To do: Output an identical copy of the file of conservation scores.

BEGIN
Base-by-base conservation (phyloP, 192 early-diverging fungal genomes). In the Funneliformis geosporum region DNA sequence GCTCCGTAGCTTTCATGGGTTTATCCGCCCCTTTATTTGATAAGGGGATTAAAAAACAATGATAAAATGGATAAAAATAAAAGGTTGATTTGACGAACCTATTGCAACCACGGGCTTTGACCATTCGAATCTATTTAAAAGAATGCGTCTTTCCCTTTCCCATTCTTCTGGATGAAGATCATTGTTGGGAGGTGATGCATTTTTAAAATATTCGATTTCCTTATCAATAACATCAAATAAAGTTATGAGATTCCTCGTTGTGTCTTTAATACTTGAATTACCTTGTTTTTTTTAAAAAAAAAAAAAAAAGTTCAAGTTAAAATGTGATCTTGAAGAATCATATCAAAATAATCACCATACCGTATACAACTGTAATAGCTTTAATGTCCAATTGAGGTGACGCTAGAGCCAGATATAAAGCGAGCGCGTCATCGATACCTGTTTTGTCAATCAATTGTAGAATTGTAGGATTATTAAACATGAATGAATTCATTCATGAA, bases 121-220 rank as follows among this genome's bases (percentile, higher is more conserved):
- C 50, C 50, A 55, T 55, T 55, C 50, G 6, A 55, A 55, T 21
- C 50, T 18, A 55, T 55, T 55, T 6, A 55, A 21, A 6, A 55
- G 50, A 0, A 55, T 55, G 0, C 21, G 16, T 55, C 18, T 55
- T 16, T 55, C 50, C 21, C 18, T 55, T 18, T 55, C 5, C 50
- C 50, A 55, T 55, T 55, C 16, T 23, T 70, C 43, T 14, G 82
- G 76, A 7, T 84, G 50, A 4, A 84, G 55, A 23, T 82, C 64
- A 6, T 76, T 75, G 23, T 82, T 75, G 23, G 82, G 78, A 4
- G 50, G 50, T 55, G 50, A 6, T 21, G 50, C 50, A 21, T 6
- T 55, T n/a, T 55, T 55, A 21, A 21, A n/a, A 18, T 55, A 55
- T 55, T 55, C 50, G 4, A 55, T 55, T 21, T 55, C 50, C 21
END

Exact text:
Base-by-base conservation (phyloP, 192 early-diverging fungal genomes). In the Funneliformis geosporum region DNA sequence GCTCCGTAGCTTTCATGGGTTTATCCGCCCCTTTATTTGATAAGGGGATTAAAAAACAATGATAAAATGGATAAAAATAAAAGGTTGATTTGACGAACCTATTGCAACCACGGGCTTTGACCATTCGAATCTATTTAAAAGAATGCGTCTTTCCCTTTCCCATTCTTCTGGATGAAGATCATTGTTGGGAGGTGATGCATTTTTAAAATATTCGATTTCCTTATCAATAACATCAAATAAAGTTATGAGATTCCTCGTTGTGTCTTTAATACTTGAATTACCTTGTTTTTTTTAAAAAAAAAAAAAAAAGTTCAAGTTAAAATGTGATCTTGAAGAATCATATCAAAATAATCACCATACCGTATACAACTGTAATAGCTTTAATGTCCAATTGAGGTGACGCTAGAGCCAGATATAAAGCGAGCGCGTCATCGATACCTGTTTTGTCAATCAATTGTAGAATTGTAGGATTATTAAACATGAATGAATTCATTCATGAA, bases 121-220 rank as follows among this genome's bases (percentile, higher is more conserved):
- C 50, C 50, A 55, T 55, T 55, C 50, G 6, A 55, A 55, T 21
- C 50, T 18, A 55, T 55, T 55, T 6, A 55, A 21, A 6, A 55
- G 50, A 0, A 55, T 55, G 0, C 21, G 16, T 55, C 18, T 55
- T 16, T 55, C 50, C 21, C 18, T 55, T 18, T 55, C 5, C 50
- C 50, A 55, T 55, T 55, C 16, T 23, T 70, C 43, T 14, G 82
- G 76, A 7, T 84, G 50, A 4, A 84, G 55, A 23, T 82, C 64
- A 6, T 76, T 75, G 23, T 82, T 75, G 23, G 82, G 78, A 4
- G 50, G 50, T 55, G 50, A 6, T 21, G 50, C 50, A 21, T 6
- T 55, T n/a, T 55, T 55, A 21, A 21, A n/a, A 18, T 55, A 55
- T 55, T 55, C 50, G 4, A 55, T 55, T 21, T 55, C 50, C 21